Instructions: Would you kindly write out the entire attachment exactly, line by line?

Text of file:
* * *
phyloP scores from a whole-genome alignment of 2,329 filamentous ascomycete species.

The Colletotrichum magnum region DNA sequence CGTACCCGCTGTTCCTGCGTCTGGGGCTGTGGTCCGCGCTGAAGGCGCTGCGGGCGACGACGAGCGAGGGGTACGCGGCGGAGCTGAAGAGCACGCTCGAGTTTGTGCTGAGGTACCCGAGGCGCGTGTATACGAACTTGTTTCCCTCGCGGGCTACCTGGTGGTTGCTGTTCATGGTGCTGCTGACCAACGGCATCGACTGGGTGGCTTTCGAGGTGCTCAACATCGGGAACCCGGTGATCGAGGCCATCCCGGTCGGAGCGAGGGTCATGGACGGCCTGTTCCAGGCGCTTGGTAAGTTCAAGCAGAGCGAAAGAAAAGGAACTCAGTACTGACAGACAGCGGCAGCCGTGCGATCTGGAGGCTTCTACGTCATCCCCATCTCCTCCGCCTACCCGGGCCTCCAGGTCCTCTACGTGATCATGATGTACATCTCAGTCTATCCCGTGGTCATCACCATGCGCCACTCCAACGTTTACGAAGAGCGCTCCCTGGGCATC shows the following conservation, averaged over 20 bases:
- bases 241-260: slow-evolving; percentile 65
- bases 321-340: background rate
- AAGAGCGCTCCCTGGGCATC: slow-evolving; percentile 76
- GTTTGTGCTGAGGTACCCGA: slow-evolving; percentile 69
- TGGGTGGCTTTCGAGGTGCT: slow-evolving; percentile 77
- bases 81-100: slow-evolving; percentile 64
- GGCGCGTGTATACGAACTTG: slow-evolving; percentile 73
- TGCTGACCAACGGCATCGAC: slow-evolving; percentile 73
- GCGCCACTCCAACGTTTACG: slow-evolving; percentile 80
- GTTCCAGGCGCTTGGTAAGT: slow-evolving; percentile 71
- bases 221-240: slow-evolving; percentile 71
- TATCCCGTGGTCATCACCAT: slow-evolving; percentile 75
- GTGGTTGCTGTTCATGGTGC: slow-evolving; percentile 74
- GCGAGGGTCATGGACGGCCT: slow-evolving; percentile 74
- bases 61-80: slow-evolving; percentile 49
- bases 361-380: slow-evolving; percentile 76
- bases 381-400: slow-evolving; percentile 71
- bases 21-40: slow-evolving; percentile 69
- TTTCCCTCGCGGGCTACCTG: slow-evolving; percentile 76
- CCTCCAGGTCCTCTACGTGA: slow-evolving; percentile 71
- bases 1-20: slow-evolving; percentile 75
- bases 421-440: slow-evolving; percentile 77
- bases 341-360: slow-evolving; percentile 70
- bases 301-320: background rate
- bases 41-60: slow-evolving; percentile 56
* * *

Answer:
phyloP scores from a whole-genome alignment of 2,329 filamentous ascomycete species.

The Colletotrichum magnum region DNA sequence CGTACCCGCTGTTCCTGCGTCTGGGGCTGTGGTCCGCGCTGAAGGCGCTGCGGGCGACGACGAGCGAGGGGTACGCGGCGGAGCTGAAGAGCACGCTCGAGTTTGTGCTGAGGTACCCGAGGCGCGTGTATACGAACTTGTTTCCCTCGCGGGCTACCTGGTGGTTGCTGTTCATGGTGCTGCTGACCAACGGCATCGACTGGGTGGCTTTCGAGGTGCTCAACATCGGGAACCCGGTGATCGAGGCCATCCCGGTCGGAGCGAGGGTCATGGACGGCCTGTTCCAGGCGCTTGGTAAGTTCAAGCAGAGCGAAAGAAAAGGAACTCAGTACTGACAGACAGCGGCAGCCGTGCGATCTGGAGGCTTCTACGTCATCCCCATCTCCTCCGCCTACCCGGGCCTCCAGGTCCTCTACGTGATCATGATGTACATCTCAGTCTATCCCGTGGTCATCACCATGCGCCACTCCAACGTTTACGAAGAGCGCTCCCTGGGCATC shows the following conservation, averaged over 20 bases:
- bases 241-260: slow-evolving; percentile 65
- bases 321-340: background rate
- AAGAGCGCTCCCTGGGCATC: slow-evolving; percentile 76
- GTTTGTGCTGAGGTACCCGA: slow-evolving; percentile 69
- TGGGTGGCTTTCGAGGTGCT: slow-evolving; percentile 77
- bases 81-100: slow-evolving; percentile 64
- GGCGCGTGTATACGAACTTG: slow-evolving; percentile 73
- TGCTGACCAACGGCATCGAC: slow-evolving; percentile 73
- GCGCCACTCCAACGTTTACG: slow-evolving; percentile 80
- GTTCCAGGCGCTTGGTAAGT: slow-evolving; percentile 71
- bases 221-240: slow-evolving; percentile 71
- TATCCCGTGGTCATCACCAT: slow-evolving; percentile 75
- GTGGTTGCTGTTCATGGTGC: slow-evolving; percentile 74
- GCGAGGGTCATGGACGGCCT: slow-evolving; percentile 74
- bases 61-80: slow-evolving; percentile 49
- bases 361-380: slow-evolving; percentile 76
- bases 381-400: slow-evolving; percentile 71
- bases 21-40: slow-evolving; percentile 69
- TTTCCCTCGCGGGCTACCTG: slow-evolving; percentile 76
- CCTCCAGGTCCTCTACGTGA: slow-evolving; percentile 71
- bases 1-20: slow-evolving; percentile 75
- bases 421-440: slow-evolving; percentile 77
- bases 341-360: slow-evolving; percentile 70
- bases 301-320: background rate
- bases 41-60: slow-evolving; percentile 56